Two years ago I developed a home fitness mobile app. My original idea was to create a voice-based user experience, so that users could enjoy their workout without tapping the smartphone screen during each exercise. The final product was pretty good and the few users liked it, but the mobile fitness market was too challenging and I was alone, so I decided to give up the project. Few months ago I found out Amazon Echo and it was love at first sight, as I am a big fan of conversational technologies. I thought it was the perfect platform for my app, so I decided to develop the HiFit skill for Alexa.
What it does
HiFit turns Alexa into a smart personal trainer, providing a bodyweight training plan that users can do at home, without any particular equipment. HiFit workouts designed to tone the entire body and is suitable for everyone: men or women, young or middle aged. With the 2.0 version is also possible to choose a workout for a single muscle group, like abs or glutes.
How I built it
I am a Python Ninja, as I started writing Python code when I was a kid, so I wanted to use it to develop HiFit. I found the great Flask-Ask project by John Wheeler, and it was perfect for this task. After playing with the Alexa Skill Kit for a bit, I moved on to the design of the conversational interface. I immediately noticed that it would have been quite complex, so I used a free online diagramming tool, draw.io, to prototype it. I used a fully serverless architecture, combining AWS Lambda to host the code, AWS DynamoDB to store training sessions and AWS S3 to host JSON-encoded workouts and media files. Seven days later I had the working skill, but still workouts were missing. I am not a qualified personal trainer and I can not create them myself. Therefore I contacted a functional training expert who agreed to provide me the workouts for the skill.
Challenges I ran into
The development part was pretty easy, as the Skill Kit is well documented and John Wheeler made it even simpler with Flask-Ask. The most difficult part was the design of the Voice User Interface (VUI). I already had experience with a Conversational User Interface (CUI), as my portfolio has bots for Telegram and Facebook Messenger, but I found many differences in using voice rather than text as output. Unlike a chat, with a vocal interaction the user hears a message only once (maybe two using Alexa reprompt). Therefore the message must be clearly understandable, particularly if it requires a response from the user.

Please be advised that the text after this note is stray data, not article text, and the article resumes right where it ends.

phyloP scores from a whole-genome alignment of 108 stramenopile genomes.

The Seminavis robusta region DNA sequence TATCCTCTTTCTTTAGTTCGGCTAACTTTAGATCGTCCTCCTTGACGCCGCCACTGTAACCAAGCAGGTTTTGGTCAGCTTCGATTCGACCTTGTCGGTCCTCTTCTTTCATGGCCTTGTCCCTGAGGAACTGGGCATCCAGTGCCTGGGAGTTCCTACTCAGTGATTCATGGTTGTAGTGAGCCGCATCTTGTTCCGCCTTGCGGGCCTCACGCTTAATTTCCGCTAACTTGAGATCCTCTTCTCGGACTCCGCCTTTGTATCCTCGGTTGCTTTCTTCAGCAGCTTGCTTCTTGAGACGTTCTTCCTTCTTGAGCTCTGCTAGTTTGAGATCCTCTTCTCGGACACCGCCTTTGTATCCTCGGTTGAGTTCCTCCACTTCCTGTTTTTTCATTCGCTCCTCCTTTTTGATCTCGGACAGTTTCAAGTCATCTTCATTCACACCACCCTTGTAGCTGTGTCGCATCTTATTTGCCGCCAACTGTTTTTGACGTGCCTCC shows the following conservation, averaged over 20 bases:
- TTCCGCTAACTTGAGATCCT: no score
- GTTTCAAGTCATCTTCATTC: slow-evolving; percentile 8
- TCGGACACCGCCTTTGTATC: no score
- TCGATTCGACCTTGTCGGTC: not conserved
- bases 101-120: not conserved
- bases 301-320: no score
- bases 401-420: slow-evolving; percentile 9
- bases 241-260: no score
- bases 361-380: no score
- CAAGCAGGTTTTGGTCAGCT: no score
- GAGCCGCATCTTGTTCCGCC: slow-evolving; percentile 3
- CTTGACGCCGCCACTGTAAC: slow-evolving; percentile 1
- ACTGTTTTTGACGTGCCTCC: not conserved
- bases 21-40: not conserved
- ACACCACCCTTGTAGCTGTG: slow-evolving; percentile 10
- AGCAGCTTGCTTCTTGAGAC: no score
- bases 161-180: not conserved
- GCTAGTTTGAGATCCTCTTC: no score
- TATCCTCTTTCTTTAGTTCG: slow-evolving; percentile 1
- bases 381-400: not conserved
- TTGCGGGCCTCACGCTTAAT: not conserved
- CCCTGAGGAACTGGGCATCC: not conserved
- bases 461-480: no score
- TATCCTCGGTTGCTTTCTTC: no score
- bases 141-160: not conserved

Accomplishments that I'm proud of
Since the first week after the release I noticed a high rate of completed workouts, much higher than what I was used to see with my previous fitness app and bot. Being aware that hundreds of people were using something I created to take care of their personal health gave me enough motivation to carry on with the project.
What I learned
I learnt how to use a serverless architecture with AWS Lambda and DynamoDB, reducing to zero the system administration work. This is very important for those, like me, who work alone. I also learn how to design a clear and consistent VUI, avoiding bottleneck and always trying to make it natural, to create the illusion of a real conversation.
What's next for HFit
A good training program should be followed by a good diet, but many people don’t have the right knowledge to do it. That is why one of my future goals is to add short and concise nutritional tips at the end of each training session. Moreover, last year I developed an adaptive workout algorithm for my app, which basically creates training plans that fit perfectly the needs of each specific user. My aim is to improve it to make it the heart of HiFit. I am also working on a new skill, using my new experience and the work I already did with HiFit. I named it HiYoga and, as the name itself says, it will turn Alexa into a Yoga trainer.